July 24, 2014
Why Your Social Media Strategy Sucks
You've probably noticed that about 93% of all TV commercials are lousy.
And so are about the same percent of movies, TV shows, books, songs, and paintings.
If you think all this crappy stuff is around because people aren't trying very hard, you're wrong. The reason is actually quite simple: Producing good stuff is really, really hard. And there are very few people who can do it.
Nobody sets out to create a crappy TV spot or a crappy book or a crappy song. They just turn out that way.
Creative talent is a very rare and very precious commodity. Not everyone has it. As a matter of fact, hardly anyone has it.
That's why really good creative people -- whether singers, writers, actors, or even ad bozos -- often make a lot of money.
Fortunately, most of us don't think of ourselves as singers, writers, painters and actors. So the quantity of really shitty "art" is self-limiting. This is not the case, however, in social media.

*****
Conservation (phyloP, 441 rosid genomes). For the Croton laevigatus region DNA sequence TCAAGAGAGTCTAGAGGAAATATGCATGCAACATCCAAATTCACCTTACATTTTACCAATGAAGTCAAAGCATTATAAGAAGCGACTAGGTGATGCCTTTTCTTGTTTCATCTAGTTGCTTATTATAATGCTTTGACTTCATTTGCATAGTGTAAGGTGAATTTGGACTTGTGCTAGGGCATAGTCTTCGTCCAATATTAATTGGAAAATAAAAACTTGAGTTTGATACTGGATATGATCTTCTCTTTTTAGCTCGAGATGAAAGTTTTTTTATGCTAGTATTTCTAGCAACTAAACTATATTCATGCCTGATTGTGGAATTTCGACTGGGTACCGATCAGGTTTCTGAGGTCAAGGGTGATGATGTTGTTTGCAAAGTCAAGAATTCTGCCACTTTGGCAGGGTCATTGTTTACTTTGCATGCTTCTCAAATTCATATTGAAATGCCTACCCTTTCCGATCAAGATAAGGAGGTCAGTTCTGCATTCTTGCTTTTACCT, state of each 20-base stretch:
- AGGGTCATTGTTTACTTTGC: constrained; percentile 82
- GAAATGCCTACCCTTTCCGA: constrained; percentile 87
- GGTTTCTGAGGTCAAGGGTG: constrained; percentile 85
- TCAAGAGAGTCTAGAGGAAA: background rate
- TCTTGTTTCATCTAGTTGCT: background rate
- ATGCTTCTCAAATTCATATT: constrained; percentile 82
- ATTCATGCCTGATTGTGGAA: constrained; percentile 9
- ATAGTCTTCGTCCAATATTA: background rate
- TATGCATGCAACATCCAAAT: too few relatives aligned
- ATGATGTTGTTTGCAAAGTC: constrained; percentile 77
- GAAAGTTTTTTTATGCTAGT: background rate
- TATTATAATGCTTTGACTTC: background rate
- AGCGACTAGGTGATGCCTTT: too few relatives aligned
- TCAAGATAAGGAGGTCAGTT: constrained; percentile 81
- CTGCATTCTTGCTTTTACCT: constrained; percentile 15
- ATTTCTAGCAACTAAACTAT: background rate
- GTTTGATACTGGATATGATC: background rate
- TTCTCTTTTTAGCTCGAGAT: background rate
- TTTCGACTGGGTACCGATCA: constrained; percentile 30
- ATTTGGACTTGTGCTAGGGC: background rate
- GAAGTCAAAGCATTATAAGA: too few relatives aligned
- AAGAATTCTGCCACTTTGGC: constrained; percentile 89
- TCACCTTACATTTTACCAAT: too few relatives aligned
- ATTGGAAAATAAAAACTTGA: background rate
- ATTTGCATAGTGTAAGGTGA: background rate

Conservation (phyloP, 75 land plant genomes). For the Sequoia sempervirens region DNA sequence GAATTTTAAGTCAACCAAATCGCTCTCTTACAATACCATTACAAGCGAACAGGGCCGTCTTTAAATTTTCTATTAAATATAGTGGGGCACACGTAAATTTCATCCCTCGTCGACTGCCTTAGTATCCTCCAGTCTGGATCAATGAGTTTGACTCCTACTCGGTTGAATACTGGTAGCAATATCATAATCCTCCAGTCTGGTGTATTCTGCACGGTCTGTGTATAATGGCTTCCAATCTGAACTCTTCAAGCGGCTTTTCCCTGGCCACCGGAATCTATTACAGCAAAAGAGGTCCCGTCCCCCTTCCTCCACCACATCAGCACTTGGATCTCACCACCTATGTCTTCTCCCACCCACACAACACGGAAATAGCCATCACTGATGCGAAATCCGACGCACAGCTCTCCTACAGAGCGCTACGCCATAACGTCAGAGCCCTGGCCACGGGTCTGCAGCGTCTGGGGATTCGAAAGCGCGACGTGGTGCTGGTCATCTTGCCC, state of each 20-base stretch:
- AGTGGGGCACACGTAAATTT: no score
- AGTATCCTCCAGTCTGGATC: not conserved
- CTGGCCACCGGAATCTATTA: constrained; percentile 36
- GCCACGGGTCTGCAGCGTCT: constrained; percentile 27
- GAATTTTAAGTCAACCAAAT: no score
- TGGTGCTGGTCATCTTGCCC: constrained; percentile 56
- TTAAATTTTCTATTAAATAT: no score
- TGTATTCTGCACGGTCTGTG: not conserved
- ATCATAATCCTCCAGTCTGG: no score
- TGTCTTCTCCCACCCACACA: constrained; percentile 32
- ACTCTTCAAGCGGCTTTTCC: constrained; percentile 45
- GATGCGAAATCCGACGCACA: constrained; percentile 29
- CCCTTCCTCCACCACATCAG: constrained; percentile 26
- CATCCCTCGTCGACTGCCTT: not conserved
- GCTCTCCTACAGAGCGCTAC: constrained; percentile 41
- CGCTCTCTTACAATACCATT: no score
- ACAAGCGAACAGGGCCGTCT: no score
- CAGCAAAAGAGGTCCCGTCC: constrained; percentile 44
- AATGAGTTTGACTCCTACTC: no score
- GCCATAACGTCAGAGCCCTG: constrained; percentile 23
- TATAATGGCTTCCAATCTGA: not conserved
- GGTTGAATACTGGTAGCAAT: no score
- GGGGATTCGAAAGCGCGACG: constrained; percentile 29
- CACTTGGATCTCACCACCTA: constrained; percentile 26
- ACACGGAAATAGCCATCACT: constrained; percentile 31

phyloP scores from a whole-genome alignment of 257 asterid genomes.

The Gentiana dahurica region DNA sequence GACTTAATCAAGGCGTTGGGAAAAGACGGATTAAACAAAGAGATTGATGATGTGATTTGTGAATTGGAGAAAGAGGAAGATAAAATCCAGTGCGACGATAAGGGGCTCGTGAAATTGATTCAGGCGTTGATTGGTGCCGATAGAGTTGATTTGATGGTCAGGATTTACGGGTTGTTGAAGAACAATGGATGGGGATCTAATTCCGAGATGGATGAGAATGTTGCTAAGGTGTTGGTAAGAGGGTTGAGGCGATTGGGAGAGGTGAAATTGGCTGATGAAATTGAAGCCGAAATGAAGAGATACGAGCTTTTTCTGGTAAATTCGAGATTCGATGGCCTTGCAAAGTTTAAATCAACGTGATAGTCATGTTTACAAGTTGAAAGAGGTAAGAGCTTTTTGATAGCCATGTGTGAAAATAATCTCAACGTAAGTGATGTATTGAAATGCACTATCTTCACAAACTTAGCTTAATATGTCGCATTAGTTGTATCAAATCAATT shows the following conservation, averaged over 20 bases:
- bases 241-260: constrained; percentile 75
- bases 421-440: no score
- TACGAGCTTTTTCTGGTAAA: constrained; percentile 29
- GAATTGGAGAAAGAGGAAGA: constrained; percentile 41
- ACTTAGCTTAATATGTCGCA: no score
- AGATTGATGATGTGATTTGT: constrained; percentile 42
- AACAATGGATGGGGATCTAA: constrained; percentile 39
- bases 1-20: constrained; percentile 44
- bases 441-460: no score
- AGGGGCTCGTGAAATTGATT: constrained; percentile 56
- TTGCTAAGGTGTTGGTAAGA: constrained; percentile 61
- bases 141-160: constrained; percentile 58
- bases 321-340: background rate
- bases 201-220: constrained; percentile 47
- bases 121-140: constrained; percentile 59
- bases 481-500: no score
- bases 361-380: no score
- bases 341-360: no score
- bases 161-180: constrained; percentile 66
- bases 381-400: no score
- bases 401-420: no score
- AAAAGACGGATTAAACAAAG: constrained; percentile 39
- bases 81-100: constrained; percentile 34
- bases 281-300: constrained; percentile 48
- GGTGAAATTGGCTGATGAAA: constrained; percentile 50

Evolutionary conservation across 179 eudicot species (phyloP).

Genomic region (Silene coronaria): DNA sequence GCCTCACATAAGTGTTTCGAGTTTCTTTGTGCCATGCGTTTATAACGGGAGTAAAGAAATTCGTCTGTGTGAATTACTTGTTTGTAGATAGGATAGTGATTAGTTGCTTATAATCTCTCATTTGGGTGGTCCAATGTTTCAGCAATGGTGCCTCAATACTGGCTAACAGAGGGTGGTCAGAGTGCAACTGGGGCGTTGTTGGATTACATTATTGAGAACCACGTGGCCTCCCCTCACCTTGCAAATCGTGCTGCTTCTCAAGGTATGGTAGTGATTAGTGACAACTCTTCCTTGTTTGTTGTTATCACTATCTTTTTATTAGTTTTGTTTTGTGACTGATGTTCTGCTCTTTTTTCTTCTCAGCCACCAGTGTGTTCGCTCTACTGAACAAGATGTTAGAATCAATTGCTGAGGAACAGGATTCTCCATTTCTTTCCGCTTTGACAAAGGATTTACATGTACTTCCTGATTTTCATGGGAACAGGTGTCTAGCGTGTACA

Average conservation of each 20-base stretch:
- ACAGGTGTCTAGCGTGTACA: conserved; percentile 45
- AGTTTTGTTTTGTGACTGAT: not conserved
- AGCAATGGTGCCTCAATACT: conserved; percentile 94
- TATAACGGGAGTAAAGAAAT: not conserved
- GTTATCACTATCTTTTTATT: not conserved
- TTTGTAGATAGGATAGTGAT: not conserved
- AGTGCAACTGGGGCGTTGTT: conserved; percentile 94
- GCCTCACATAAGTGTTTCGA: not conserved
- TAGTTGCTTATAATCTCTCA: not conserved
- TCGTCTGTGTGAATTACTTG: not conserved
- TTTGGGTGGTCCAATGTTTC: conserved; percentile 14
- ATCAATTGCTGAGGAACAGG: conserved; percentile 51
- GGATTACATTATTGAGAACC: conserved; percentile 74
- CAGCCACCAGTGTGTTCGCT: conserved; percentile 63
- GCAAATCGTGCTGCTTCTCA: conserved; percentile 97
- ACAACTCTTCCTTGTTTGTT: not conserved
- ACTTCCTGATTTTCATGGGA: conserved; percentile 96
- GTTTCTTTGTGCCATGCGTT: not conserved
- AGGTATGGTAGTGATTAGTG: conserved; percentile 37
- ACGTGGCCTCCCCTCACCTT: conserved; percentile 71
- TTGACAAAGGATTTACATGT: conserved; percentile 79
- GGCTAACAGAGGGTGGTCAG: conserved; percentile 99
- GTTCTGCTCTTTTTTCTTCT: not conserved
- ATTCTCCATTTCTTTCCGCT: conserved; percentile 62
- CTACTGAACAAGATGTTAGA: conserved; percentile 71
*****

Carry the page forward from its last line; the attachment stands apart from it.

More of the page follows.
Everyone thinks he's a capable social media creator. Believe it or not, there are actually more English language blogs in the world than there are English language native speakers.
If you're wondering why your blog, or your Facebook page, or your Twitter feed, or your "compelling" content, or your "viral" video is laying around like a dead lox, it's not hard to figure. In order to be interesting, social media requires creativity -- just like movies, TV shows, music, and writing.
Without creativity, nobody gives a shit. The world is full of dull opinions, almost-funny banter, and dreary monographs.
Your social media strategy doesn't suck because Facebook, Twitter, YouTube and blogs can't reach people. It sucks because you're stuffing it with crap that no one is interested in.
Creativity is the ability to be interesting, funny, or different. It's easy to be interesting, funny or different at lunch. It's a thousand times more difficult to do it on a page.
Very few people are capable of this. If you want to have one of the rare social media endeavors that actually makes a difference, you better find yourself someone to execute it who is highly creative.
And, take my word for it, it ain't that social media guy with the Powerpoint.